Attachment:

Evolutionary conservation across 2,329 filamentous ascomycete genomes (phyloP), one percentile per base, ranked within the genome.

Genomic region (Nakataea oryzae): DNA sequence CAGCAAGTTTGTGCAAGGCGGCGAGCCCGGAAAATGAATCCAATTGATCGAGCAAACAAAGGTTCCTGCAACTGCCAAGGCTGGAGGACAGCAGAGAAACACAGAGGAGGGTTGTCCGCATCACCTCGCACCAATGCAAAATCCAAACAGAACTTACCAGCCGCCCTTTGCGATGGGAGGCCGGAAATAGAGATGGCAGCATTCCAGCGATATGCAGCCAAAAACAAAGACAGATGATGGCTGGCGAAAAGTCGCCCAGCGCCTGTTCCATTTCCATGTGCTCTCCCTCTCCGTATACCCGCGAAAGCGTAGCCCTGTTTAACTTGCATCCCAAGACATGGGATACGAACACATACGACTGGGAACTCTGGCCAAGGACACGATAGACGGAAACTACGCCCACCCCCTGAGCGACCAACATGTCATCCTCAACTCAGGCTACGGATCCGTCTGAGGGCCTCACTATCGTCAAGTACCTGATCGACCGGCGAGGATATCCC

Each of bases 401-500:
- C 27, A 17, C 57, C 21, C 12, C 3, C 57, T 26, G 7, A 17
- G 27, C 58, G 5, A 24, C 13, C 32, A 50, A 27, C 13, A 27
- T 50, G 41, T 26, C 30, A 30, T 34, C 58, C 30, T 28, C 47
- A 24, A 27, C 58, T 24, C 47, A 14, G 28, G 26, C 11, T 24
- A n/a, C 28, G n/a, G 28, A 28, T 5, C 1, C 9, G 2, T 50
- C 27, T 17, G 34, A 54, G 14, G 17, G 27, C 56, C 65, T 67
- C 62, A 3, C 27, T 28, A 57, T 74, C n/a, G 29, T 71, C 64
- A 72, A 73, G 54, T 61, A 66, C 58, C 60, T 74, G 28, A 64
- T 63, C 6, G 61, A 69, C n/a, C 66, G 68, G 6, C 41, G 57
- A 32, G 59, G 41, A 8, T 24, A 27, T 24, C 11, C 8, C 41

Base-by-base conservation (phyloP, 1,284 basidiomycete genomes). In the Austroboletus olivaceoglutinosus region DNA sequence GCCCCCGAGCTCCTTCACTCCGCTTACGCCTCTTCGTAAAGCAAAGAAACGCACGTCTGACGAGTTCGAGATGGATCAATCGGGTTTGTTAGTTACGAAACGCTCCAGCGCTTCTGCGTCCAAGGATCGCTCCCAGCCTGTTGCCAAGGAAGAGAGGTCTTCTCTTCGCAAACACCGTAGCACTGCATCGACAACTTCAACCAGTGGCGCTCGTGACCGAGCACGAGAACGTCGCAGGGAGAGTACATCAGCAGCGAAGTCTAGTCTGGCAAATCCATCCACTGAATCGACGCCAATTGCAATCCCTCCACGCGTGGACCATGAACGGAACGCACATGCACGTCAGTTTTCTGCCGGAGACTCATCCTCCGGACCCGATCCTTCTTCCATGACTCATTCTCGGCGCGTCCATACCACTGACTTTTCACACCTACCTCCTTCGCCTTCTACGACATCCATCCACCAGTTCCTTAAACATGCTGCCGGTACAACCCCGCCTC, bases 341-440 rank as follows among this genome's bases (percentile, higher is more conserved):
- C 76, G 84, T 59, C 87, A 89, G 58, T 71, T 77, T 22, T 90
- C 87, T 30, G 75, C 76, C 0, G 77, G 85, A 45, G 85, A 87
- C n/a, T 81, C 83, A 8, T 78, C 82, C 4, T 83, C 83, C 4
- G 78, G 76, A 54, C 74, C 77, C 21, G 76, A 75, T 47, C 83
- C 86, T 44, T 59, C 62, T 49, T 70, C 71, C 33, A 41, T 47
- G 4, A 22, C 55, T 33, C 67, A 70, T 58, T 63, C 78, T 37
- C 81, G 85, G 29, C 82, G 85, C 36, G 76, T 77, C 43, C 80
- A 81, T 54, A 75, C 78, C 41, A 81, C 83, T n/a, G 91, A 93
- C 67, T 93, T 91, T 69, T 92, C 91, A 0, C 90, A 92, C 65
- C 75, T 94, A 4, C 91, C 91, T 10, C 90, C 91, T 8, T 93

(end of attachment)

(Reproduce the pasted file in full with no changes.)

Evolutionary conservation across 2,329 filamentous ascomycete genomes (phyloP), one percentile per base, ranked within the genome.

Genomic region (Nakataea oryzae): DNA sequence CAGCAAGTTTGTGCAAGGCGGCGAGCCCGGAAAATGAATCCAATTGATCGAGCAAACAAAGGTTCCTGCAACTGCCAAGGCTGGAGGACAGCAGAGAAACACAGAGGAGGGTTGTCCGCATCACCTCGCACCAATGCAAAATCCAAACAGAACTTACCAGCCGCCCTTTGCGATGGGAGGCCGGAAATAGAGATGGCAGCATTCCAGCGATATGCAGCCAAAAACAAAGACAGATGATGGCTGGCGAAAAGTCGCCCAGCGCCTGTTCCATTTCCATGTGCTCTCCCTCTCCGTATACCCGCGAAAGCGTAGCCCTGTTTAACTTGCATCCCAAGACATGGGATACGAACACATACGACTGGGAACTCTGGCCAAGGACACGATAGACGGAAACTACGCCCACCCCCTGAGCGACCAACATGTCATCCTCAACTCAGGCTACGGATCCGTCTGAGGGCCTCACTATCGTCAAGTACCTGATCGACCGGCGAGGATATCCC

Each of bases 401-500:
- C 27, A 17, C 57, C 21, C 12, C 3, C 57, T 26, G 7, A 17
- G 27, C 58, G 5, A 24, C 13, C 32, A 50, A 27, C 13, A 27
- T 50, G 41, T 26, C 30, A 30, T 34, C 58, C 30, T 28, C 47
- A 24, A 27, C 58, T 24, C 47, A 14, G 28, G 26, C 11, T 24
- A n/a, C 28, G n/a, G 28, A 28, T 5, C 1, C 9, G 2, T 50
- C 27, T 17, G 34, A 54, G 14, G 17, G 27, C 56, C 65, T 67
- C 62, A 3, C 27, T 28, A 57, T 74, C n/a, G 29, T 71, C 64
- A 72, A 73, G 54, T 61, A 66, C 58, C 60, T 74, G 28, A 64
- T 63, C 6, G 61, A 69, C n/a, C 66, G 68, G 6, C 41, G 57
- A 32, G 59, G 41, A 8, T 24, A 27, T 24, C 11, C 8, C 41

Base-by-base conservation (phyloP, 1,284 basidiomycete genomes). In the Austroboletus olivaceoglutinosus region DNA sequence GCCCCCGAGCTCCTTCACTCCGCTTACGCCTCTTCGTAAAGCAAAGAAACGCACGTCTGACGAGTTCGAGATGGATCAATCGGGTTTGTTAGTTACGAAACGCTCCAGCGCTTCTGCGTCCAAGGATCGCTCCCAGCCTGTTGCCAAGGAAGAGAGGTCTTCTCTTCGCAAACACCGTAGCACTGCATCGACAACTTCAACCAGTGGCGCTCGTGACCGAGCACGAGAACGTCGCAGGGAGAGTACATCAGCAGCGAAGTCTAGTCTGGCAAATCCATCCACTGAATCGACGCCAATTGCAATCCCTCCACGCGTGGACCATGAACGGAACGCACATGCACGTCAGTTTTCTGCCGGAGACTCATCCTCCGGACCCGATCCTTCTTCCATGACTCATTCTCGGCGCGTCCATACCACTGACTTTTCACACCTACCTCCTTCGCCTTCTACGACATCCATCCACCAGTTCCTTAAACATGCTGCCGGTACAACCCCGCCTC, bases 341-440 rank as follows among this genome's bases (percentile, higher is more conserved):
- C 76, G 84, T 59, C 87, A 89, G 58, T 71, T 77, T 22, T 90
- C 87, T 30, G 75, C 76, C 0, G 77, G 85, A 45, G 85, A 87
- C n/a, T 81, C 83, A 8, T 78, C 82, C 4, T 83, C 83, C 4
- G 78, G 76, A 54, C 74, C 77, C 21, G 76, A 75, T 47, C 83
- C 86, T 44, T 59, C 62, T 49, T 70, C 71, C 33, A 41, T 47
- G 4, A 22, C 55, T 33, C 67, A 70, T 58, T 63, C 78, T 37
- C 81, G 85, G 29, C 82, G 85, C 36, G 76, T 77, C 43, C 80
- A 81, T 54, A 75, C 78, C 41, A 81, C 83, T n/a, G 91, A 93
- C 67, T 93, T 91, T 69, T 92, C 91, A 0, C 90, A 92, C 65
- C 75, T 94, A 4, C 91, C 91, T 10, C 90, C 91, T 8, T 93